Dr. Michael J. Ostwald is Professor and Dean of Architecture at The University of Newcastle, Australia. He is a Visiting Professor at RMIT University in Melbourne and a Professorial Research Fellow at Victorian University Wellington in New Zealand.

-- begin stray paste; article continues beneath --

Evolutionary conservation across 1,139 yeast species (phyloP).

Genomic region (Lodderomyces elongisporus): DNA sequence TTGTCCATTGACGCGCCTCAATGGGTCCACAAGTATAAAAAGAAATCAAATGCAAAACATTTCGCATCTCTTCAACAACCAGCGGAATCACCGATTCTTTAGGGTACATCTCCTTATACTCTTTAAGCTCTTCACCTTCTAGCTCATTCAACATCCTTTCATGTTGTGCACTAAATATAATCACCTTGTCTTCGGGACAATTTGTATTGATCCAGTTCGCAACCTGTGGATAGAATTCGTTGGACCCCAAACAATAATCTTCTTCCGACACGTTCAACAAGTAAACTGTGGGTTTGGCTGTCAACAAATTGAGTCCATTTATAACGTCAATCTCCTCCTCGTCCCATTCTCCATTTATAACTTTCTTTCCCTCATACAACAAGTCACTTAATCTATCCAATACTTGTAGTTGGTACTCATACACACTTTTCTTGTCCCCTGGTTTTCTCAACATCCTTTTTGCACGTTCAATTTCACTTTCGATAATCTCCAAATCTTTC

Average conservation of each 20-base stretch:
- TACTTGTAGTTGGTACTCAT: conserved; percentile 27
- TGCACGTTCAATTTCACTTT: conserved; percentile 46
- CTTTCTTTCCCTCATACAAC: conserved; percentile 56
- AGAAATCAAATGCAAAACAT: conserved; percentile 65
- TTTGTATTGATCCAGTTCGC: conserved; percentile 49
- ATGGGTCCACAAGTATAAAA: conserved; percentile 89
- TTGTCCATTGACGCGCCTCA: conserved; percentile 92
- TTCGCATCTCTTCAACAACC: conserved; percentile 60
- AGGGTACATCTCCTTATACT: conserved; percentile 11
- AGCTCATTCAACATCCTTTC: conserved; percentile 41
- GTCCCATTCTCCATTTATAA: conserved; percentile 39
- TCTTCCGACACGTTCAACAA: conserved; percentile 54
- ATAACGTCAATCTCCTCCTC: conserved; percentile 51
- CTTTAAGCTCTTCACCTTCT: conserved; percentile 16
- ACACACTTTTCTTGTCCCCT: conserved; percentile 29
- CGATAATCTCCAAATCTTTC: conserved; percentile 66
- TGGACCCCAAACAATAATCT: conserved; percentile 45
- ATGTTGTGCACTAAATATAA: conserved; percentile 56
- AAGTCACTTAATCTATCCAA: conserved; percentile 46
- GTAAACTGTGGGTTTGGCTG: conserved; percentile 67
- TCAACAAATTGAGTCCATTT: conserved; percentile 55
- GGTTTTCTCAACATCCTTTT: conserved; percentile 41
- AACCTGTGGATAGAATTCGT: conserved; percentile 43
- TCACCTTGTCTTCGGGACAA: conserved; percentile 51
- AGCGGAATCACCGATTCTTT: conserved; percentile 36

2007 0-7734-5393-8 In the years since the completion of Jørn Utzon’s Sydney Opera House countries throughout the South Pacific have displayed a particular fascination with the possibility that architecture may be able to embody regional cultural identity. This book examines a number of major museums, art galleries and cultural centers that have been constructed in Australia, New Zealand and the South Pacific regions. The majority of these buildings, landscapes or structures have been completed in the last few years and all have employed different architectural strategies to shape their designs. This collection of nine critical essays by leading scholars of contemporary architecture provides an important survey and assessment of Antipodean cultural architecture. Emphasizing common traits, the introduction to the text asks how this phenomenon might be understood and why it may be relevant in different regions around the world. Acknowledging the pluralistic nature of Antipodean architecture, the conclusion offers an alternative hermeneutical framework, one that accepts the fragmentary nature of the contemporary cultural landscape.